Novel MetaboBASE Personal Library for Deeper Metabolomics Insights by Confident Metabolite Identification and Dereplication
San Antonio, Texas, June 6, 2016 – At ASMS 2016, Bruker announces a new mass spectral library called Bruker MetaboBASE Personal LibraryTM, which contains high-resolution, accurate mass MS/MS spectra of over 13,000 metabolic compounds for the seamless identification of metabolites.
The metabolome consists of an extremely complex mixture of small molecules covering a wide dynamic range of concentrations. Being able to annotate previously described known target metabolites, called dereplication, is essential to fully understand the biological context of metabolomics data and to gain deeper insights. Annotation of known target metabolites becomes critical and must be automatic and conclusive. Mass spectral libraries containing endogenous and exogenous metabolites enable matching experimental MS/MS spectra for automatic dereplication.
The Bruker MetaboBASE Personal Library was generated in collaboration with Professor Gary Siuzdak of the Scripps Center for Metabolomics, La Jolla, California, and is available from Bruker. Professor Gary Siuzdak and Dr. Paul Benton, both well-recognized researchers in metabolomics, were instrumental in assembling the MS/MS spectra of over 13,000 compounds that have been acquired on Bruker high-resolution, accurate mass QTOF instruments.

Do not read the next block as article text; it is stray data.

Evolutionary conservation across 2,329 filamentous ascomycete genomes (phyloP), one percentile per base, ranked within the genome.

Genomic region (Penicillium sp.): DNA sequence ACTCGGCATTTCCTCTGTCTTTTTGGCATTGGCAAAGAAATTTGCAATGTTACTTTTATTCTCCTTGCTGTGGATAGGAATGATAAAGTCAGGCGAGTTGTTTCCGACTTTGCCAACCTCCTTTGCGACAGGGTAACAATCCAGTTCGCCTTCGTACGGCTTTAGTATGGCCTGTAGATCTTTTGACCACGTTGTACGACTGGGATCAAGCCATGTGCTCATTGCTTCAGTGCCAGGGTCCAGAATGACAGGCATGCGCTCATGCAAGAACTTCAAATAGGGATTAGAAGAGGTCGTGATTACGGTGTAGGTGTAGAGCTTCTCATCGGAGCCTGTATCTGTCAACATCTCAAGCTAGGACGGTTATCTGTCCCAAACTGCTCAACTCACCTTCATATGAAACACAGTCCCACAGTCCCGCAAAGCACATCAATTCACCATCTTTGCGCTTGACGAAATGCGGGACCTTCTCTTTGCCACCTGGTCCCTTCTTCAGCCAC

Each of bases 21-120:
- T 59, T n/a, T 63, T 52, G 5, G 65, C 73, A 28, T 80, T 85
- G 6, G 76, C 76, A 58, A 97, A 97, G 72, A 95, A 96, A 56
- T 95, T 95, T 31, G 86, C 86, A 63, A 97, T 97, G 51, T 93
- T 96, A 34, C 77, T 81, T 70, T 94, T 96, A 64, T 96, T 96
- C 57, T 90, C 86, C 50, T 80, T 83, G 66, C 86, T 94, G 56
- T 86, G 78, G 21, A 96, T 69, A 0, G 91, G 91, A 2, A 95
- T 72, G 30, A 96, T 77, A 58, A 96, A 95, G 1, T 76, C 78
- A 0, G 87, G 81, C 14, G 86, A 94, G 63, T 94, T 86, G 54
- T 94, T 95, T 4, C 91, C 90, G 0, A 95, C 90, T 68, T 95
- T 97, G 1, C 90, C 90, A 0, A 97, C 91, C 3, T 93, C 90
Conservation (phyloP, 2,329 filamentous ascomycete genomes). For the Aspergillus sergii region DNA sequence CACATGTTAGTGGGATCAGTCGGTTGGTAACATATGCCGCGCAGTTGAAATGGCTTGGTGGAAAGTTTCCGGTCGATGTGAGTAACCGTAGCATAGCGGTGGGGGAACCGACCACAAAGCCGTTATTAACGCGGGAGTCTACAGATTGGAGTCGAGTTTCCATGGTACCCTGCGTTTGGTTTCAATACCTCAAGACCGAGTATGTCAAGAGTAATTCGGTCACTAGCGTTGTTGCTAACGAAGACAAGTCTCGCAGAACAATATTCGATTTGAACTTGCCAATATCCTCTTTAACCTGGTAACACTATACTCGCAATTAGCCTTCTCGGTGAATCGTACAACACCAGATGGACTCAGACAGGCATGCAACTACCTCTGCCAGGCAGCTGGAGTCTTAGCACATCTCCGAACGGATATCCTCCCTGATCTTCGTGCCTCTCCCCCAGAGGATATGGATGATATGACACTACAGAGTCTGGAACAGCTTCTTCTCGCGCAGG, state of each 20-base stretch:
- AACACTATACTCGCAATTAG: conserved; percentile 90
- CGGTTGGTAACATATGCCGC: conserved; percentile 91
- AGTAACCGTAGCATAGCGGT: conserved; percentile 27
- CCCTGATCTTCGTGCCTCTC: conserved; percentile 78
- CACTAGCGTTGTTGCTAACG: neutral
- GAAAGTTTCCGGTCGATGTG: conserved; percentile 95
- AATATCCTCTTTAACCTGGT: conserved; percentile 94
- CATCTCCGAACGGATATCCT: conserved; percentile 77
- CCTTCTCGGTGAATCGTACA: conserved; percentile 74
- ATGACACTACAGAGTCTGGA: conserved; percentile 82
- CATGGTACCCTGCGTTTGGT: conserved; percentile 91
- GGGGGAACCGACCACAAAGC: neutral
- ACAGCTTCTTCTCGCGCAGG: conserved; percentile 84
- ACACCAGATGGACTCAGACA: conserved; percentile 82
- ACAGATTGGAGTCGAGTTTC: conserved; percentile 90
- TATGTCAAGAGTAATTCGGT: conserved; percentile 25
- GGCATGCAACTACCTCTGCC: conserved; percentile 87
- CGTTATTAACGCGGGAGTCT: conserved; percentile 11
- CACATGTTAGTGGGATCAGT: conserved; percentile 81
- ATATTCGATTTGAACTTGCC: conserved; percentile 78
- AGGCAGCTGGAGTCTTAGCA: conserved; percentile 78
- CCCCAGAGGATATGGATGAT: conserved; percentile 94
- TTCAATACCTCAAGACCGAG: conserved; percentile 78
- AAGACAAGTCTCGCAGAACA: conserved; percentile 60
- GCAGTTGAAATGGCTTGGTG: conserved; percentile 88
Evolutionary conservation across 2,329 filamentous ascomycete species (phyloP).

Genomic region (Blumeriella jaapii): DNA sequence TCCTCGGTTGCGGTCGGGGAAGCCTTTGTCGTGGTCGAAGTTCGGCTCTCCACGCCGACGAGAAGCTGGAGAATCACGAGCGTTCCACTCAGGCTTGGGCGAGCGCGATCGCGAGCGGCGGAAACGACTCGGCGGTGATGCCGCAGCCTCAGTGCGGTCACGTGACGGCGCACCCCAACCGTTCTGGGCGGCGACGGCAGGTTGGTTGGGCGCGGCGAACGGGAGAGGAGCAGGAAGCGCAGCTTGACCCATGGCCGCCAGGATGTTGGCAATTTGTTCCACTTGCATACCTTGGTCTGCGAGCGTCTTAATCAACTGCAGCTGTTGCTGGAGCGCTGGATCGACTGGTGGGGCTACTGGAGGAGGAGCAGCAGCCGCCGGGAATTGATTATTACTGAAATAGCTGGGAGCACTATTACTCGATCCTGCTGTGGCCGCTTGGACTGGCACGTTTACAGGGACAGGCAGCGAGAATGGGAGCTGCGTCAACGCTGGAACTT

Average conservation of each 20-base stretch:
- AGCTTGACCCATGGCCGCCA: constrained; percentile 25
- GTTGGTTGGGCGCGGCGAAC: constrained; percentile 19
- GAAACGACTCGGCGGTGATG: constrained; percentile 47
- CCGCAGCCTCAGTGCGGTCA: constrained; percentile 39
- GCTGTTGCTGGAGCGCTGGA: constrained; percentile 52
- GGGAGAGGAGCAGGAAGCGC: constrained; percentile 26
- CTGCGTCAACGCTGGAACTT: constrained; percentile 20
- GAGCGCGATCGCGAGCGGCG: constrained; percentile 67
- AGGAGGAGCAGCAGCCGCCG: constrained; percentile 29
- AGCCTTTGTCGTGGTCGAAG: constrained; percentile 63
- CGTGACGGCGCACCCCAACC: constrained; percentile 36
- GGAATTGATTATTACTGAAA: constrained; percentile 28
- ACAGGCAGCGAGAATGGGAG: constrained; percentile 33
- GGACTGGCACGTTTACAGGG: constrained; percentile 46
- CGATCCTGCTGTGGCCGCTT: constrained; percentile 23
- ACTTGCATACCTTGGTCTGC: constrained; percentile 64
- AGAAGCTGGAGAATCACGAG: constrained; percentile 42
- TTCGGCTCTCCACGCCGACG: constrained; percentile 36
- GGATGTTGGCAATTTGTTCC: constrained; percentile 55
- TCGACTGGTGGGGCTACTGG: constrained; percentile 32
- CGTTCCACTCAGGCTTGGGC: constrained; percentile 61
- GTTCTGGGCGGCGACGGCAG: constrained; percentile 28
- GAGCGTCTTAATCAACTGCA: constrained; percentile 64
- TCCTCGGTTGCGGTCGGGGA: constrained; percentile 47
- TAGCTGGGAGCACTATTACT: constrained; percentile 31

The data were obtained from synthetic or isolated standards, including di- and tri-peptides, in addition to endogenous and exogenous metabolites. All spectra were measured in positive and negative mode using different collision energies. Supplemental data includes database IDs and hyperlinks to external databases, including HMDB, KEGG, and PubChem, which allow researchers to quickly bring identified metabolites into a biological context.
Dr. Aiko Barsch, Market Manager for Metabolomics at Bruker Daltonics, commented: “Comparing high-resolution, accurate mass (HRAM) MS/MS data acquired on Bruker QTOF instruments with a spectral library on a local PC, the Bruker MetaboBASE Personal Library allows the automated and positive identification of known compounds. This foundation for linking HRAM-MS/MS data to biology assists our customers in gaining deeper insights into their metabolomics research.”
Professor Gary Siuzdak at The Scripps Center for Metabolomics in La Jolla, California, stated: “By comparing high-resolution, accurate mass MS/MS data acquired on our recently installed Bruker impact QTOF instrument, we can confidently say that the Bruker MetaboBASE Personal Library facilitates fast, automated identification and dereplication of known compounds.”
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